Trump Officials Offer Conflicting Views on Israel Policy During Transition

Word of the Day Botnim Amerikaim

Americans may think of their peanuts as the salty, roasted kind that come doubled up in a brown shell and hawked at baseball games, but in Israel "American peanuts" bear no relation to their yankee cousins.

It's one thing to acknowledge that soft-serve ice cream (glida amerikait) and multiple-choice tests (mivhanim amerika'im) are uniquely associated with the United States in the minds of Hebrew-speakers: Both of these are pretty common in America. That's not the case for botnim amerikaim - "American peanuts" - a misnomer if ever there was one. If you're not familiar with these innocent roasted peanuts encased in a tooth-chipping, salty-sweet, peanut-colored hard shell made mostly of flour, it might be because they don't come from their namesake country. They made aliyah to Israel more than 30 years ago, taking a roundabout route like many olim. Turns out these savory morsels are a popular beer snack in Mexico, where they are actually known as "Japanese peanuts," a name that has followed them northward in recent years to the United States. But don't confuse them with kabukim, their kinder and more gentle-on-the-jaw cousin.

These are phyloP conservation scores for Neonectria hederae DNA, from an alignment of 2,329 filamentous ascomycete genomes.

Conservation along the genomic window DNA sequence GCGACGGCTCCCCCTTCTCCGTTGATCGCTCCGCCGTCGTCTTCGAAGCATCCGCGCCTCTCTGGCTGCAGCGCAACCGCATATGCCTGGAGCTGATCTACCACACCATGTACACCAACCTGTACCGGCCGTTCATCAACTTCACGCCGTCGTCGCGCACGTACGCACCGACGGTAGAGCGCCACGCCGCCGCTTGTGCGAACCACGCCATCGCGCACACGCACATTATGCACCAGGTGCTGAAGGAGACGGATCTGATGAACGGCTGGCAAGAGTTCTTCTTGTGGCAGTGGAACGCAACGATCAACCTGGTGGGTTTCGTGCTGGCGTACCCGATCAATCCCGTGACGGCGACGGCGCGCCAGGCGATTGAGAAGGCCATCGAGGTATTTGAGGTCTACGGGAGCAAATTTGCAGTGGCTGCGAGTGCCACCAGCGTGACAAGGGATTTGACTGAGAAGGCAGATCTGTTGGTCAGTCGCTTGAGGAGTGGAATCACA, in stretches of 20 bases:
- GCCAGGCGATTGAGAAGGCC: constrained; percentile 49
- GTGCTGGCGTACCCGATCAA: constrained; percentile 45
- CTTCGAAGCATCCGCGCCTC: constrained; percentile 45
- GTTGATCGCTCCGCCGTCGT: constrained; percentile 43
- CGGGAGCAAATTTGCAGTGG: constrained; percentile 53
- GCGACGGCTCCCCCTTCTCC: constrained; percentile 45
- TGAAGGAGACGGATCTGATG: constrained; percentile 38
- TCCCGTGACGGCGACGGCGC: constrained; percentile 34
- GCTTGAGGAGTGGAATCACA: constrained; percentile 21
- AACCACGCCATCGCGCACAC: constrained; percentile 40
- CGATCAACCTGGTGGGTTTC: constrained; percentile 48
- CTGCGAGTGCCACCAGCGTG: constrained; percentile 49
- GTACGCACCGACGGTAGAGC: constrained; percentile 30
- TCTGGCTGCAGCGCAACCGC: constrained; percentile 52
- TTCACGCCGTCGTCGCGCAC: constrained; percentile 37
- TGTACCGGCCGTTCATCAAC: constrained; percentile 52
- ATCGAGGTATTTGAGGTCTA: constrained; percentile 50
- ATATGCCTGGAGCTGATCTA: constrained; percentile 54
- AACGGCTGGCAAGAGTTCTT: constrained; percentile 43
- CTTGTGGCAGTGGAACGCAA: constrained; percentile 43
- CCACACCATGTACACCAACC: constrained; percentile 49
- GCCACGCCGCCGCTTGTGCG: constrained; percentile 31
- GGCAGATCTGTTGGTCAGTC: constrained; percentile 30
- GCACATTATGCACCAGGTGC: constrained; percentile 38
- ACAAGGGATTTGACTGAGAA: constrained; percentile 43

Shoshana Kordova will resume enlightening and entertaining Word of the Day readers on October 9.